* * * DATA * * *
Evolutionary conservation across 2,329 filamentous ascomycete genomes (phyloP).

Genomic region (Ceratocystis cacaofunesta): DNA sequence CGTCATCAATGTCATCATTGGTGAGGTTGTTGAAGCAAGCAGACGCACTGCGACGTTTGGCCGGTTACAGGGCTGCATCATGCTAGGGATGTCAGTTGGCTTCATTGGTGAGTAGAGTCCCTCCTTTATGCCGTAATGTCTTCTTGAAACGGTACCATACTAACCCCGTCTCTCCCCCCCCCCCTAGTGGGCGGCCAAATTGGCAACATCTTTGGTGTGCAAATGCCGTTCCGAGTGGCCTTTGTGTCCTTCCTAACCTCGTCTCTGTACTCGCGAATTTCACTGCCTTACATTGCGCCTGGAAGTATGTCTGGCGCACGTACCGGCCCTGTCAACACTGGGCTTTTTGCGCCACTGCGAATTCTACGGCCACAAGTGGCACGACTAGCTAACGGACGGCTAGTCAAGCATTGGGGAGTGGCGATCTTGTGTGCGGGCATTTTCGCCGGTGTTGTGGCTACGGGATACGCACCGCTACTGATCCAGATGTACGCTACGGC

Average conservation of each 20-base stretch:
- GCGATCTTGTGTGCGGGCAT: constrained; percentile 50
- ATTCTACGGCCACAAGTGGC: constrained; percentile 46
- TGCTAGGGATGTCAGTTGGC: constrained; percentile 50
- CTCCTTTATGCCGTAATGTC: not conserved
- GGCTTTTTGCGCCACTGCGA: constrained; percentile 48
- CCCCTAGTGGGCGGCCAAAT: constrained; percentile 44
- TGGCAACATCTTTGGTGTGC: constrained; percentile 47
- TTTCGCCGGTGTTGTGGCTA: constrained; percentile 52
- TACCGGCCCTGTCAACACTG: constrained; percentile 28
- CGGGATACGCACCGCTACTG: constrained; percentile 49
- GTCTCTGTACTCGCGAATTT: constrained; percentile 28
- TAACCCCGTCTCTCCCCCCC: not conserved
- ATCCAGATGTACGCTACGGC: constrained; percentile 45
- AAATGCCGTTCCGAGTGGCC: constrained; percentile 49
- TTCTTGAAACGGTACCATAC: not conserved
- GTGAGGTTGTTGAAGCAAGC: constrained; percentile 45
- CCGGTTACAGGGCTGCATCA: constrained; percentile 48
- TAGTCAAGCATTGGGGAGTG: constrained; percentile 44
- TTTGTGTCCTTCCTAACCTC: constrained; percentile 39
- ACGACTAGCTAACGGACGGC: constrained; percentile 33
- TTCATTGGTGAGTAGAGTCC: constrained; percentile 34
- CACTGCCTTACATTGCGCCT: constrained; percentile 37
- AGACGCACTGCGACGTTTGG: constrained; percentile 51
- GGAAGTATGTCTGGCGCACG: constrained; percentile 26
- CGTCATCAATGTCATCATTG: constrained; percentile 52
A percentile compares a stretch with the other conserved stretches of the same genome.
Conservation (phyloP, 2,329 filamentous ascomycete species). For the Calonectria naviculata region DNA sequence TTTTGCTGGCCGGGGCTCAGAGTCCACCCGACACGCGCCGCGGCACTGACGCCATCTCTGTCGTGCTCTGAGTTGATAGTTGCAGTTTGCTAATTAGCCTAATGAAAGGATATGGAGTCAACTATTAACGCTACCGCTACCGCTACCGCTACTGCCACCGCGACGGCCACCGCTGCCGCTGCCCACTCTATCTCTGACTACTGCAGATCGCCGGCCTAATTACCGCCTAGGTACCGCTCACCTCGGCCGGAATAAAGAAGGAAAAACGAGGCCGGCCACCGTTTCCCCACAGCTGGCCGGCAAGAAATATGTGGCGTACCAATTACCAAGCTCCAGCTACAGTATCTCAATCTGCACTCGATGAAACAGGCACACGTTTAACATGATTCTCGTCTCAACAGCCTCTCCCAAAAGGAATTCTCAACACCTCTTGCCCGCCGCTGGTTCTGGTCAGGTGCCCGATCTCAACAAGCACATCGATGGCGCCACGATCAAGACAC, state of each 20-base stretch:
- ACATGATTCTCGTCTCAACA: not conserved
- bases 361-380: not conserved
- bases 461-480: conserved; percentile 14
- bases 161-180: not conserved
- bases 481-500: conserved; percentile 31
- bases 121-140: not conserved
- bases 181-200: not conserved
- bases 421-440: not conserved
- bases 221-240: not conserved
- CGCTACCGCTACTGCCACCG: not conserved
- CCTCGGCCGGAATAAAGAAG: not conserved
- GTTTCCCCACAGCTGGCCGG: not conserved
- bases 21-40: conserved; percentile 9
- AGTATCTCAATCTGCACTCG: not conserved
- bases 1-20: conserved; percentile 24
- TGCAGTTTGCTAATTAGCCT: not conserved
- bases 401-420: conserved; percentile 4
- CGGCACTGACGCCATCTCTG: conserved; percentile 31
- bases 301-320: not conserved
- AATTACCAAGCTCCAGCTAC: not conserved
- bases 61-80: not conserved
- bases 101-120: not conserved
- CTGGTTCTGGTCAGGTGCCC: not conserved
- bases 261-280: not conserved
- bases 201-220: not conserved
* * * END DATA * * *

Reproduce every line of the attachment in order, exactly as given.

Evolutionary conservation across 2,329 filamentous ascomycete genomes (phyloP).

Genomic region (Ceratocystis cacaofunesta): DNA sequence CGTCATCAATGTCATCATTGGTGAGGTTGTTGAAGCAAGCAGACGCACTGCGACGTTTGGCCGGTTACAGGGCTGCATCATGCTAGGGATGTCAGTTGGCTTCATTGGTGAGTAGAGTCCCTCCTTTATGCCGTAATGTCTTCTTGAAACGGTACCATACTAACCCCGTCTCTCCCCCCCCCCCTAGTGGGCGGCCAAATTGGCAACATCTTTGGTGTGCAAATGCCGTTCCGAGTGGCCTTTGTGTCCTTCCTAACCTCGTCTCTGTACTCGCGAATTTCACTGCCTTACATTGCGCCTGGAAGTATGTCTGGCGCACGTACCGGCCCTGTCAACACTGGGCTTTTTGCGCCACTGCGAATTCTACGGCCACAAGTGGCACGACTAGCTAACGGACGGCTAGTCAAGCATTGGGGAGTGGCGATCTTGTGTGCGGGCATTTTCGCCGGTGTTGTGGCTACGGGATACGCACCGCTACTGATCCAGATGTACGCTACGGC

Average conservation of each 20-base stretch:
- GCGATCTTGTGTGCGGGCAT: constrained; percentile 50
- ATTCTACGGCCACAAGTGGC: constrained; percentile 46
- TGCTAGGGATGTCAGTTGGC: constrained; percentile 50
- CTCCTTTATGCCGTAATGTC: not conserved
- GGCTTTTTGCGCCACTGCGA: constrained; percentile 48
- CCCCTAGTGGGCGGCCAAAT: constrained; percentile 44
- TGGCAACATCTTTGGTGTGC: constrained; percentile 47
- TTTCGCCGGTGTTGTGGCTA: constrained; percentile 52
- TACCGGCCCTGTCAACACTG: constrained; percentile 28
- CGGGATACGCACCGCTACTG: constrained; percentile 49
- GTCTCTGTACTCGCGAATTT: constrained; percentile 28
- TAACCCCGTCTCTCCCCCCC: not conserved
- ATCCAGATGTACGCTACGGC: constrained; percentile 45
- AAATGCCGTTCCGAGTGGCC: constrained; percentile 49
- TTCTTGAAACGGTACCATAC: not conserved
- GTGAGGTTGTTGAAGCAAGC: constrained; percentile 45
- CCGGTTACAGGGCTGCATCA: constrained; percentile 48
- TAGTCAAGCATTGGGGAGTG: constrained; percentile 44
- TTTGTGTCCTTCCTAACCTC: constrained; percentile 39
- ACGACTAGCTAACGGACGGC: constrained; percentile 33
- TTCATTGGTGAGTAGAGTCC: constrained; percentile 34
- CACTGCCTTACATTGCGCCT: constrained; percentile 37
- AGACGCACTGCGACGTTTGG: constrained; percentile 51
- GGAAGTATGTCTGGCGCACG: constrained; percentile 26
- CGTCATCAATGTCATCATTG: constrained; percentile 52
A percentile compares a stretch with the other conserved stretches of the same genome.
Conservation (phyloP, 2,329 filamentous ascomycete species). For the Calonectria naviculata region DNA sequence TTTTGCTGGCCGGGGCTCAGAGTCCACCCGACACGCGCCGCGGCACTGACGCCATCTCTGTCGTGCTCTGAGTTGATAGTTGCAGTTTGCTAATTAGCCTAATGAAAGGATATGGAGTCAACTATTAACGCTACCGCTACCGCTACCGCTACTGCCACCGCGACGGCCACCGCTGCCGCTGCCCACTCTATCTCTGACTACTGCAGATCGCCGGCCTAATTACCGCCTAGGTACCGCTCACCTCGGCCGGAATAAAGAAGGAAAAACGAGGCCGGCCACCGTTTCCCCACAGCTGGCCGGCAAGAAATATGTGGCGTACCAATTACCAAGCTCCAGCTACAGTATCTCAATCTGCACTCGATGAAACAGGCACACGTTTAACATGATTCTCGTCTCAACAGCCTCTCCCAAAAGGAATTCTCAACACCTCTTGCCCGCCGCTGGTTCTGGTCAGGTGCCCGATCTCAACAAGCACATCGATGGCGCCACGATCAAGACAC, state of each 20-base stretch:
- ACATGATTCTCGTCTCAACA: not conserved
- bases 361-380: not conserved
- bases 461-480: conserved; percentile 14
- bases 161-180: not conserved
- bases 481-500: conserved; percentile 31
- bases 121-140: not conserved
- bases 181-200: not conserved
- bases 421-440: not conserved
- bases 221-240: not conserved
- CGCTACCGCTACTGCCACCG: not conserved
- CCTCGGCCGGAATAAAGAAG: not conserved
- GTTTCCCCACAGCTGGCCGG: not conserved
- bases 21-40: conserved; percentile 9
- AGTATCTCAATCTGCACTCG: not conserved
- bases 1-20: conserved; percentile 24
- TGCAGTTTGCTAATTAGCCT: not conserved
- bases 401-420: conserved; percentile 4
- CGGCACTGACGCCATCTCTG: conserved; percentile 31
- bases 301-320: not conserved
- AATTACCAAGCTCCAGCTAC: not conserved
- bases 61-80: not conserved
- bases 101-120: not conserved
- CTGGTTCTGGTCAGGTGCCC: not conserved
- bases 261-280: not conserved
- bases 201-220: not conserved